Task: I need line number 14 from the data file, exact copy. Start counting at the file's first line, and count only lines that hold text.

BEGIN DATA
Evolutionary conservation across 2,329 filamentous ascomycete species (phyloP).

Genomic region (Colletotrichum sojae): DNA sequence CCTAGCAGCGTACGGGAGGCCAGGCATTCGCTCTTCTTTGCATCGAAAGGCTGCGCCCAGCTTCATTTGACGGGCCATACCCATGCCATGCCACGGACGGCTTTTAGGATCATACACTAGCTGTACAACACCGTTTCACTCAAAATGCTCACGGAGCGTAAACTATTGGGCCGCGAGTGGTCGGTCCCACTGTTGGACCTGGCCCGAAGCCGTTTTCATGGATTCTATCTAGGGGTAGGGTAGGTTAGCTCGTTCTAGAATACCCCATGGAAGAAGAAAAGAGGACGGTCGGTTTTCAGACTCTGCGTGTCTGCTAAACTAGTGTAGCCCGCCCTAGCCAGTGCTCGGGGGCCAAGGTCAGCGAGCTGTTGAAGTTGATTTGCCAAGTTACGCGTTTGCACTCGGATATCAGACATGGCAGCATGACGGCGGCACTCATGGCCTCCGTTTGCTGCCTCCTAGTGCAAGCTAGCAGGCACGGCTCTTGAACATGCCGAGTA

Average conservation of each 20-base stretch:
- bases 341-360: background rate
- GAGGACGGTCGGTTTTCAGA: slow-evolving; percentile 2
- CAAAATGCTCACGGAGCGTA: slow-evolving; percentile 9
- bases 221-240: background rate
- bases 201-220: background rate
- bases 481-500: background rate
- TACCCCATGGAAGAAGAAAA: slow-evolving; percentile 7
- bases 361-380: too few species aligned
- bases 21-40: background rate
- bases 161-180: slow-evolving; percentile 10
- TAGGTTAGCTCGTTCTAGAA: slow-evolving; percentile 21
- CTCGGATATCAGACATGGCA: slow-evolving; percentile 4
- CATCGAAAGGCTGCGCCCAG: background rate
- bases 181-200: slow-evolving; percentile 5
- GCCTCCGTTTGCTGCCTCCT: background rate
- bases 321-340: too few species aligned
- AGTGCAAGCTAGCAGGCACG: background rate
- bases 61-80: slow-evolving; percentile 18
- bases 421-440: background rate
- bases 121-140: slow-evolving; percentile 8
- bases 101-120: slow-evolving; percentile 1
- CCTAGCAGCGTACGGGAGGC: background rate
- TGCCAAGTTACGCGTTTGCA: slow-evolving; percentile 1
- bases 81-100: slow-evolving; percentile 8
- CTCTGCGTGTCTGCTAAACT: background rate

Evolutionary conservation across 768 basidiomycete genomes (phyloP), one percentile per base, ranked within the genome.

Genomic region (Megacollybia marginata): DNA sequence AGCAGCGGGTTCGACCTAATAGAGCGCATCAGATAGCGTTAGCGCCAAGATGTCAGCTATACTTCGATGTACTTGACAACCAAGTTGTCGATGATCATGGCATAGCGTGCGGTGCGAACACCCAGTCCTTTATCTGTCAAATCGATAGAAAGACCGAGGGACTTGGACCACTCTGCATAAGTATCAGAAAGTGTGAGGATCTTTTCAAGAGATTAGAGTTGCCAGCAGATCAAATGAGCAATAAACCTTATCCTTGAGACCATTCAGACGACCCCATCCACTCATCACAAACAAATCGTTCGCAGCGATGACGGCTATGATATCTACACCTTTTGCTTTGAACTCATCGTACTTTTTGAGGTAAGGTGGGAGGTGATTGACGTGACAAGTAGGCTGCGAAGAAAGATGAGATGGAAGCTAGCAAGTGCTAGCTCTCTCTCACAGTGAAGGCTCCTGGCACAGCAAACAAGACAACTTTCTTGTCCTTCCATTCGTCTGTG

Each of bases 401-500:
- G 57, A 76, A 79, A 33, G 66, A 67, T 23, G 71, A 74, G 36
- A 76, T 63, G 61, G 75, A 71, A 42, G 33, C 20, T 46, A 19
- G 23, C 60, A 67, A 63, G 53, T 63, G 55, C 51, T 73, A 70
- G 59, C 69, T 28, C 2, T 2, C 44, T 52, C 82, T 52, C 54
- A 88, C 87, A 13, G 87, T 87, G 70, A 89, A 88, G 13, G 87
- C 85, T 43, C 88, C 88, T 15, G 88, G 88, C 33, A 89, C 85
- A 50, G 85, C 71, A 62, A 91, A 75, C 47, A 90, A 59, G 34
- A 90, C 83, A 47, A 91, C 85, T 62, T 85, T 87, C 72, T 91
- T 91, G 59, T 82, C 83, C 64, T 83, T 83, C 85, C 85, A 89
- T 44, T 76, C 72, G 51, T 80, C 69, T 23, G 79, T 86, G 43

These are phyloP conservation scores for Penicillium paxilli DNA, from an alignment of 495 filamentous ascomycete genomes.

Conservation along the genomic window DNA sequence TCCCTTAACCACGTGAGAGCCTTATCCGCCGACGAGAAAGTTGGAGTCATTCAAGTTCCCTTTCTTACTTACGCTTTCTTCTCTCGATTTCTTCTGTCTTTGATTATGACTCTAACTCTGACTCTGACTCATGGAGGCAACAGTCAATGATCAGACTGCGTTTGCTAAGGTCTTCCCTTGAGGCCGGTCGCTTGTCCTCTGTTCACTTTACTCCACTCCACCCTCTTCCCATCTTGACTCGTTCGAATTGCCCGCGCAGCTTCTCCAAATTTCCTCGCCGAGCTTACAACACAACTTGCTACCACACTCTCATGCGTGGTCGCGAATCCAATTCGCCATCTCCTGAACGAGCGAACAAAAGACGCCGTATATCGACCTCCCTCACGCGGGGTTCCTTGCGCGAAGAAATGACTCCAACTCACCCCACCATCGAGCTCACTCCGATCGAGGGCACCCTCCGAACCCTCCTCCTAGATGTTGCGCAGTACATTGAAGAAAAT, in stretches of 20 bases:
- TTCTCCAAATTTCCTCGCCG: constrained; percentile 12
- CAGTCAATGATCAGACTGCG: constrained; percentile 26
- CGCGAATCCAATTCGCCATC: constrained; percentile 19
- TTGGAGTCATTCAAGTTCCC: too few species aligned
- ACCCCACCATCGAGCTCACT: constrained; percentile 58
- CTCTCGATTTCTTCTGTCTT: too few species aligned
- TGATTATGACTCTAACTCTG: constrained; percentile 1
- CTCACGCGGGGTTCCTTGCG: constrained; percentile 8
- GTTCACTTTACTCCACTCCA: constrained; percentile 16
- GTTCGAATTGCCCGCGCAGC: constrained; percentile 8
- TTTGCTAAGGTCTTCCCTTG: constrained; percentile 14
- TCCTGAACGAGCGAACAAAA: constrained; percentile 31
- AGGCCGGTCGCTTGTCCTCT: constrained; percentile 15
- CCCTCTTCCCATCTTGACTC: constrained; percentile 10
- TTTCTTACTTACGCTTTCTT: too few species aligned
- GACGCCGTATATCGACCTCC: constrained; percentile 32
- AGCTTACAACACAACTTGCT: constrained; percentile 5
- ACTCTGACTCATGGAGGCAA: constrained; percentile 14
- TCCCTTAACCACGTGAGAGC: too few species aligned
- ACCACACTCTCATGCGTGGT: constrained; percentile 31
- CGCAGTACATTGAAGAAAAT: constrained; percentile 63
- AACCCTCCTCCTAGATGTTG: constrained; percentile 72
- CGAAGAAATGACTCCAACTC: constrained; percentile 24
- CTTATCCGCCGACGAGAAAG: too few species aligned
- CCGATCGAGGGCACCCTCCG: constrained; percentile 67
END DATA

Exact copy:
- TAGGTTAGCTCGTTCTAGAA: slow-evolving; percentile 21